Uninterrupted anticoagulation during atrial fibrillation ablation was associated with a lower rate of major bleeding events when using dabigatran rather than warfarin, according to the findings of the Uninterrupted Dabigatran Etexilate in Comparison to Uninterrupted Warfarin in Pulmonary Vein Ablation (RE-CIRCUIT) trial.1
The study, reported simultaneously at the American College of Cardiology (ACC) Meeting, and online in the New England Journal of Medicine2 found that major bleeding events during ablation and up to eight weeks following ablation occurred at a statistically significant lower incidence with dabigatran (150 mg twice daily) than with warfarin (target international normalised ratio, 2.0 to 3.0): 1.6% (five patients) versus 6.9% (22 patients), respectively. The absolute risk difference was -5.3 percentage points; 95% confidence interval: -8.4 to -2.2; p<0.001.
Dabigatran use was also associated with significantly fewer periprocedural pericardial tamponade and groin haematomas. Only one thromboembolic event occurred in the trial, which was in the warfarin group. The incidence of minor bleeding events did not differ between the two groups.
'These results are exciting news for the medical community,' said Professor Hugh Calkins, chairman of the RE-CIRCUIT study steering committee and professor of cardiology and director of the electrophysiology laboratory and arrhythmia service, Johns Hopkins Hospital, Baltimore, US. 'During an ablation procedure, patients are at risk of potential major complications, including stroke and bleeding. Therefore, anticoagulation management at the time of atrial fibrillation ablation is critically important.'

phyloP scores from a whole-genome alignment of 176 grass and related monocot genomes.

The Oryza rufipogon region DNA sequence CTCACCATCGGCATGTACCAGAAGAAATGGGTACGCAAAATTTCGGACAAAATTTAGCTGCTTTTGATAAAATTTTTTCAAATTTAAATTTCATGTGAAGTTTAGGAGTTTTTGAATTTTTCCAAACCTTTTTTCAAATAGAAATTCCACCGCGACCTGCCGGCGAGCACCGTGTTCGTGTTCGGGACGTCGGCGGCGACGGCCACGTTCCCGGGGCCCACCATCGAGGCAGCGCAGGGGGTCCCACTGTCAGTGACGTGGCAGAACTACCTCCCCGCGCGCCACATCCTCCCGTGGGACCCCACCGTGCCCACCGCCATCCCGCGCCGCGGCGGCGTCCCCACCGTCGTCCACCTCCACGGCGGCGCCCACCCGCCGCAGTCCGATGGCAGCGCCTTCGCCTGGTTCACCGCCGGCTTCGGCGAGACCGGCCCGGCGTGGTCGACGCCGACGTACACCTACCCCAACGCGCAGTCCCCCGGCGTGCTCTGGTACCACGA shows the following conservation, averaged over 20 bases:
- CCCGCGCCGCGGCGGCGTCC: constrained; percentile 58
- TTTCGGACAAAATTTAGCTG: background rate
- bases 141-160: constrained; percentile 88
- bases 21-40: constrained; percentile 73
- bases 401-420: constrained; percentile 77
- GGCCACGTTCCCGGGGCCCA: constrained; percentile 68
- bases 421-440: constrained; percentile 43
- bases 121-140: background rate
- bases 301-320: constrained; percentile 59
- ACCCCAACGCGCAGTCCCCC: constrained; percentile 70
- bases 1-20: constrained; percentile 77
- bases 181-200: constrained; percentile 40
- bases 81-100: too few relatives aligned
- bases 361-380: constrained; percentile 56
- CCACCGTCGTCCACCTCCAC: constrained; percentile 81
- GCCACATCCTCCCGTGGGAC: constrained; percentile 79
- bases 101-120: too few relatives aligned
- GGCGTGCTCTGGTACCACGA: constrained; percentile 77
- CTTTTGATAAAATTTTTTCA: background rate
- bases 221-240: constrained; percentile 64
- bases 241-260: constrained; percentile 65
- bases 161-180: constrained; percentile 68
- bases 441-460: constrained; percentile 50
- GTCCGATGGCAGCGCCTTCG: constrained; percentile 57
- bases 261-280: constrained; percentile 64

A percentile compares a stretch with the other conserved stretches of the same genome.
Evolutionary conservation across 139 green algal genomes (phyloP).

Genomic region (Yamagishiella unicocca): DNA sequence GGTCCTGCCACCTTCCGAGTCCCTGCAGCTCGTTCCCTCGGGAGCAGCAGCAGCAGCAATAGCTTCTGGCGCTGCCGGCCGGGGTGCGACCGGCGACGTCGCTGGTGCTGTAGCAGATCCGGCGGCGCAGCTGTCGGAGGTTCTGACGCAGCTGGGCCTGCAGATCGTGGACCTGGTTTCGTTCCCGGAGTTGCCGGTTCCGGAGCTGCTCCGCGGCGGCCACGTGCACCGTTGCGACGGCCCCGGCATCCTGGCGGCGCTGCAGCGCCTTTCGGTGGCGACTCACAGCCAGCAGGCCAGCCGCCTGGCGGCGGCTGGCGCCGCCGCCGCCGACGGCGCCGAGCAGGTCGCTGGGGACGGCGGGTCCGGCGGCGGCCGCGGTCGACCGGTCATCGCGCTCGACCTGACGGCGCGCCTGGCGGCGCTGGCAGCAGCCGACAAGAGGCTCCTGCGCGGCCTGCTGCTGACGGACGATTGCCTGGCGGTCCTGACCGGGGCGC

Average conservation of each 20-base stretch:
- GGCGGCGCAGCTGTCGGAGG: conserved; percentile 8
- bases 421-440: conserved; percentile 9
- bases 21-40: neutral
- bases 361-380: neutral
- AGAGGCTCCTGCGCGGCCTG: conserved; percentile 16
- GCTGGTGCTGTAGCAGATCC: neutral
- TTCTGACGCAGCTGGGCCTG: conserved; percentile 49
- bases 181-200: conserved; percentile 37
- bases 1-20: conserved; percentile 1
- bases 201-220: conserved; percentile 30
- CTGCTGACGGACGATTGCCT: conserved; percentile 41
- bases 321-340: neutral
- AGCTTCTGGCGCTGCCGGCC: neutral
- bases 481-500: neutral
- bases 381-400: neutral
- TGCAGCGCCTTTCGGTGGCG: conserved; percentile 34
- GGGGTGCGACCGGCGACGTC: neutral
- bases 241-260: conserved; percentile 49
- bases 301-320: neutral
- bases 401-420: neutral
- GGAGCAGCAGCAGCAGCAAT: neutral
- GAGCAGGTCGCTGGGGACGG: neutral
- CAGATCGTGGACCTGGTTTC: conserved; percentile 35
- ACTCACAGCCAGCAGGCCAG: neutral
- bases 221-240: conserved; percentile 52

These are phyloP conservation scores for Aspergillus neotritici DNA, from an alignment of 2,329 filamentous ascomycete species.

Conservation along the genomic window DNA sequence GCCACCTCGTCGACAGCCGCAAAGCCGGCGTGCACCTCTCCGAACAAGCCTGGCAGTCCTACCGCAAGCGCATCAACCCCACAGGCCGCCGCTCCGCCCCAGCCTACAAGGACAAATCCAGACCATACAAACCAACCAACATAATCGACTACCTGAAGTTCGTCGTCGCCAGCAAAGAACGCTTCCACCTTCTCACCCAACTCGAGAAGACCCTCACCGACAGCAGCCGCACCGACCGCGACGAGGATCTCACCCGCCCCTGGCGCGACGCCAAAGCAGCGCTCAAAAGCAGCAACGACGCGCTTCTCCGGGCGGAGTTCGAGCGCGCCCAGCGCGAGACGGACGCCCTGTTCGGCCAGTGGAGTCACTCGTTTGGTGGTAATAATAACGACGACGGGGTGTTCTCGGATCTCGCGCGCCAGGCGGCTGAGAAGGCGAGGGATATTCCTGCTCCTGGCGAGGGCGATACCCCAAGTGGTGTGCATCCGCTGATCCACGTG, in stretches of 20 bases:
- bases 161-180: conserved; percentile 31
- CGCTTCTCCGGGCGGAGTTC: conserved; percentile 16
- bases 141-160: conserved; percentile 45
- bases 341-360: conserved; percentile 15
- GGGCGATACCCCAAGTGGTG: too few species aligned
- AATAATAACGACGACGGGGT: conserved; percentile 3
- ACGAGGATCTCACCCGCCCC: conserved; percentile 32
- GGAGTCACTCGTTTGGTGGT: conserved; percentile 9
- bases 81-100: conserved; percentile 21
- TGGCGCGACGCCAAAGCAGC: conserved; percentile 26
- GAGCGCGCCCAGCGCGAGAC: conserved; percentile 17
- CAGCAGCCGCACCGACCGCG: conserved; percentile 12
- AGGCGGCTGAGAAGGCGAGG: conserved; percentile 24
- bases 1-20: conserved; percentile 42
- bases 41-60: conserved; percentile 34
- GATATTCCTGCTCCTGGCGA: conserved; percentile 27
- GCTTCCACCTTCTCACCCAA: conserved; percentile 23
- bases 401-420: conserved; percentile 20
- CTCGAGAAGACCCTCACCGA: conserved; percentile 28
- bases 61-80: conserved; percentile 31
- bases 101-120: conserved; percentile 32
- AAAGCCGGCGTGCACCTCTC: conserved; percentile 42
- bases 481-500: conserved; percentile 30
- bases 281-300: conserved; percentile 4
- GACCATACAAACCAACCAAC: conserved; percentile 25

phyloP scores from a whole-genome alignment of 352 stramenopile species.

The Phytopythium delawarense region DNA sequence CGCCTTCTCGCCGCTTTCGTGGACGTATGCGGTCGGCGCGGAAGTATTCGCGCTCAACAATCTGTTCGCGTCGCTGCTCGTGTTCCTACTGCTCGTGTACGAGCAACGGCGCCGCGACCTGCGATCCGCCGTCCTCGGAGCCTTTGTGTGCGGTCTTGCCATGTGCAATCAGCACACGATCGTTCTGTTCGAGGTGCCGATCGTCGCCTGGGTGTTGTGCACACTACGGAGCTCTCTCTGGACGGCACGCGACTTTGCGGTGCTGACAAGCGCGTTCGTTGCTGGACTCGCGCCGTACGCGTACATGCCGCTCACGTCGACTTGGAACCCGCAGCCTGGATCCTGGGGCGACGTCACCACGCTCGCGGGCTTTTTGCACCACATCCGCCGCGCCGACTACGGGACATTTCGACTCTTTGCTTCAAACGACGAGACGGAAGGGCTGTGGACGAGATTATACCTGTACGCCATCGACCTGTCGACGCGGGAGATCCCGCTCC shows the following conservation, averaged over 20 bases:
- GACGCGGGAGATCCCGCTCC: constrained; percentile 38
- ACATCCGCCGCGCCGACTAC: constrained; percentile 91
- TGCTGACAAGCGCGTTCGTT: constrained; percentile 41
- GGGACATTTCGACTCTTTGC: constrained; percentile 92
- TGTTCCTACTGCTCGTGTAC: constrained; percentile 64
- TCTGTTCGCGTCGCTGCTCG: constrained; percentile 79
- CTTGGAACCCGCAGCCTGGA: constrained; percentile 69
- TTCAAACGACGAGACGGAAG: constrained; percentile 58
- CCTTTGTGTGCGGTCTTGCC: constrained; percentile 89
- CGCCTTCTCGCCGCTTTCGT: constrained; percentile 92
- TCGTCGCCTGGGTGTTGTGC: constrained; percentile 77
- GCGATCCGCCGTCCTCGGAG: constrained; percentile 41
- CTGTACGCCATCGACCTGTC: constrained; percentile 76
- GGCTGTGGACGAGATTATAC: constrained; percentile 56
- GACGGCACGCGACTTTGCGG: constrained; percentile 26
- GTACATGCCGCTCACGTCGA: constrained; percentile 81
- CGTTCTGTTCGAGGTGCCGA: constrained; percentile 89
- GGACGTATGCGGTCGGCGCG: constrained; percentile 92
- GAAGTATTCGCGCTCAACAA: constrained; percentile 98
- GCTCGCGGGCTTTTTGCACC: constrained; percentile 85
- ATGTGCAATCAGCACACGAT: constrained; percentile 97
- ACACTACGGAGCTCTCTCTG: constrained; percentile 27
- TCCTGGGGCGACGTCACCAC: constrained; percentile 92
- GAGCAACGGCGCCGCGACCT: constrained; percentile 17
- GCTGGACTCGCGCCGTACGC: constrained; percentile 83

The reversal agent for dabigatran – idarucizumab – became available during the RE-CIRCUIT trial, although 'all the bleeding events in the dabigatran group were managed without the need for dabigatran reversal, which is reassuring,' the study investigators noted.
Mechanisms for the fewer bleeding events associated with dabigatran may involve the shorter half-life of dabigatran, and direct thrombin inhibition, rather than effects on coagulation factors.
RE-CIRCUIT, a randomised, open-label controlled trial with blinded adjudicated end-point assessments, enrolled 704 patients across 104 sites. In total, 635 patients underwent ablation, which was performed after four to eight weeks of uninterrupted anticoagulation. The trial only investigated dabigatran, one non-vitamin K oral anticoagulant (NOAC), versus warfarin and head-to-head comparative data among other drugs of the class are needed to determine whether there is a class effect.
The RE-CIRCUIT study was funded by Boehringer Ingelheim.
Disclosures: Catherine Amey is an employee of Touch Medical Media.
1. Calkins H, Willems S, Gerstenfeld EP, et al., Uninterrupted Dabigatran versus Warfarin for Ablation in Atrial Fibrillation, N Engl J Med, 2017;376:1627–36.
2. Calkins H, Willems S, Verma A et al., Safety and Efficacy of Uninterrupted Anticoagulation With Dabigatran Etexilate Versus Warfarin in Patients Undergoing Catheter Ablation of Atrial Fibrillation: The RE-CIRCUIT Study, Presented at: American College of Cardiology 66th Annual Scientific Session, Washington, DC, US, 20 March 2017. Abstr#411-08.